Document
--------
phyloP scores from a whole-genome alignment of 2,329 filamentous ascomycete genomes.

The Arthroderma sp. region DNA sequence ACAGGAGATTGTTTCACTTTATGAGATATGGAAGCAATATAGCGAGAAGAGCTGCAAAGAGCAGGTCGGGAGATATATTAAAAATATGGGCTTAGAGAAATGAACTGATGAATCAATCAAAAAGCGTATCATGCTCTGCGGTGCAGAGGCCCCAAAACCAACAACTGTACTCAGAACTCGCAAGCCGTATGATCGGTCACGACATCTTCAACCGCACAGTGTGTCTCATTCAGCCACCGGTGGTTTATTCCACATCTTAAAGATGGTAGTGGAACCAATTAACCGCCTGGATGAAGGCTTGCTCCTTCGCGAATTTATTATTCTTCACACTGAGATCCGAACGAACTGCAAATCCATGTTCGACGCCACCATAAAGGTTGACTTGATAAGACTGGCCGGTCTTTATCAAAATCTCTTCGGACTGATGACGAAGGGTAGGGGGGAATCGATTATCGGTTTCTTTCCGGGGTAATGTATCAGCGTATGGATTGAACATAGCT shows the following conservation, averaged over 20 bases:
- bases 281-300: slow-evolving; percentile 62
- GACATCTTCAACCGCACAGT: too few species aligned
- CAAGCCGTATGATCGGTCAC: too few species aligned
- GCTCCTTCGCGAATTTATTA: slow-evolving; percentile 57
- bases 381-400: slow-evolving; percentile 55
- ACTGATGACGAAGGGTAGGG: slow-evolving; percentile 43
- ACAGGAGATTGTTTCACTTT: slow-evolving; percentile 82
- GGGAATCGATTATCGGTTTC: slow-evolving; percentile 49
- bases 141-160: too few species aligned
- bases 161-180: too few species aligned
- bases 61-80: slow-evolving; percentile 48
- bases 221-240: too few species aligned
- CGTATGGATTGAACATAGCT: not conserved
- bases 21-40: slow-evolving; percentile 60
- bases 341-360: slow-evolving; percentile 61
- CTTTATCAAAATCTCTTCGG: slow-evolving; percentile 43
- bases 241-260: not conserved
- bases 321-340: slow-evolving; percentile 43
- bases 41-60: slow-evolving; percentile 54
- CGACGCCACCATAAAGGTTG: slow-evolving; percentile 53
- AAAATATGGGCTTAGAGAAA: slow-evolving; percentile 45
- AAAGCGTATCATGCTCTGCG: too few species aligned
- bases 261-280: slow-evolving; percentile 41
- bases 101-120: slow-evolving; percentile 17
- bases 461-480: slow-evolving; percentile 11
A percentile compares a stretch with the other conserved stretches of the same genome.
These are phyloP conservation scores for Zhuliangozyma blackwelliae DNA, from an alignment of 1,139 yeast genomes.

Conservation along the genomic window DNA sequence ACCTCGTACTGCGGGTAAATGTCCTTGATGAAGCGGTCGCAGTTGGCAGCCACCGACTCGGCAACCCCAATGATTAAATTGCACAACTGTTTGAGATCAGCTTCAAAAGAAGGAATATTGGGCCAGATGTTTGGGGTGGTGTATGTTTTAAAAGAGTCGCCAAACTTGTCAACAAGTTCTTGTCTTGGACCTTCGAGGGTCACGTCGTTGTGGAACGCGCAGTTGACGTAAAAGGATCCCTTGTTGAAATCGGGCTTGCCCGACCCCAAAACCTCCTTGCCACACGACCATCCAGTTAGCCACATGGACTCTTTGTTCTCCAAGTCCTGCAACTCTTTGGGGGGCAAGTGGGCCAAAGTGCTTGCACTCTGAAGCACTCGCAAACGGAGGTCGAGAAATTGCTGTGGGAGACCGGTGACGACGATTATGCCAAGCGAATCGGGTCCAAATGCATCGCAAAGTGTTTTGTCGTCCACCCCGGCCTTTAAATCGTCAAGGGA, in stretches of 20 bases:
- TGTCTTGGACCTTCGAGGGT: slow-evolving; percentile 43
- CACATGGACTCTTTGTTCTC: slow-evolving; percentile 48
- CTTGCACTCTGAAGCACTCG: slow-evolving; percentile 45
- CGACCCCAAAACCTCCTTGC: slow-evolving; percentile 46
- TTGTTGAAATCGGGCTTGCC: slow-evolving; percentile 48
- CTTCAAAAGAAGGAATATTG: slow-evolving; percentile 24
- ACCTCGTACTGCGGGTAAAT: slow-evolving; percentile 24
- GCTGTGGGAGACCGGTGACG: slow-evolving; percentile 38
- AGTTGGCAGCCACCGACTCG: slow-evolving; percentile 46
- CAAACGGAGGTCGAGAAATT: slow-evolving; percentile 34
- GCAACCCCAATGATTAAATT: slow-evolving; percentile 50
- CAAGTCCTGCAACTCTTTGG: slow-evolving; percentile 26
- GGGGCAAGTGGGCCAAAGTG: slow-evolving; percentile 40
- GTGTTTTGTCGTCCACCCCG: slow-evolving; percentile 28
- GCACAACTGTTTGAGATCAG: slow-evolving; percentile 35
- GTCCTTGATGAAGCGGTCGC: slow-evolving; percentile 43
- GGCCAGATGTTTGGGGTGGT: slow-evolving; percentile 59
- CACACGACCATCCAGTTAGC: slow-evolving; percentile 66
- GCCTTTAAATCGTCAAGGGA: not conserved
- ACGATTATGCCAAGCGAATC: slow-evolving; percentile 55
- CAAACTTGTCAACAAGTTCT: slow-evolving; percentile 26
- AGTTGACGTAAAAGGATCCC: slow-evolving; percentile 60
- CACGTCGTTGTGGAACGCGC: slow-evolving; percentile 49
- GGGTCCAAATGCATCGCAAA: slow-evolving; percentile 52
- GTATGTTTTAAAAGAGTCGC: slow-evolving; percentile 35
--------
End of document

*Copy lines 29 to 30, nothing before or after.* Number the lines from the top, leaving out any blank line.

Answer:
These are phyloP conservation scores for Zhuliangozyma blackwelliae DNA, from an alignment of 1,139 yeast genomes.

Conservation along the genomic window DNA sequence ACCTCGTACTGCGGGTAAATGTCCTTGATGAAGCGGTCGCAGTTGGCAGCCACCGACTCGGCAACCCCAATGATTAAATTGCACAACTGTTTGAGATCAGCTTCAAAAGAAGGAATATTGGGCCAGATGTTTGGGGTGGTGTATGTTTTAAAAGAGTCGCCAAACTTGTCAACAAGTTCTTGTCTTGGACCTTCGAGGGTCACGTCGTTGTGGAACGCGCAGTTGACGTAAAAGGATCCCTTGTTGAAATCGGGCTTGCCCGACCCCAAAACCTCCTTGCCACACGACCATCCAGTTAGCCACATGGACTCTTTGTTCTCCAAGTCCTGCAACTCTTTGGGGGGCAAGTGGGCCAAAGTGCTTGCACTCTGAAGCACTCGCAAACGGAGGTCGAGAAATTGCTGTGGGAGACCGGTGACGACGATTATGCCAAGCGAATCGGGTCCAAATGCATCGCAAAGTGTTTTGTCGTCCACCCCGGCCTTTAAATCGTCAAGGGA, in stretches of 20 bases: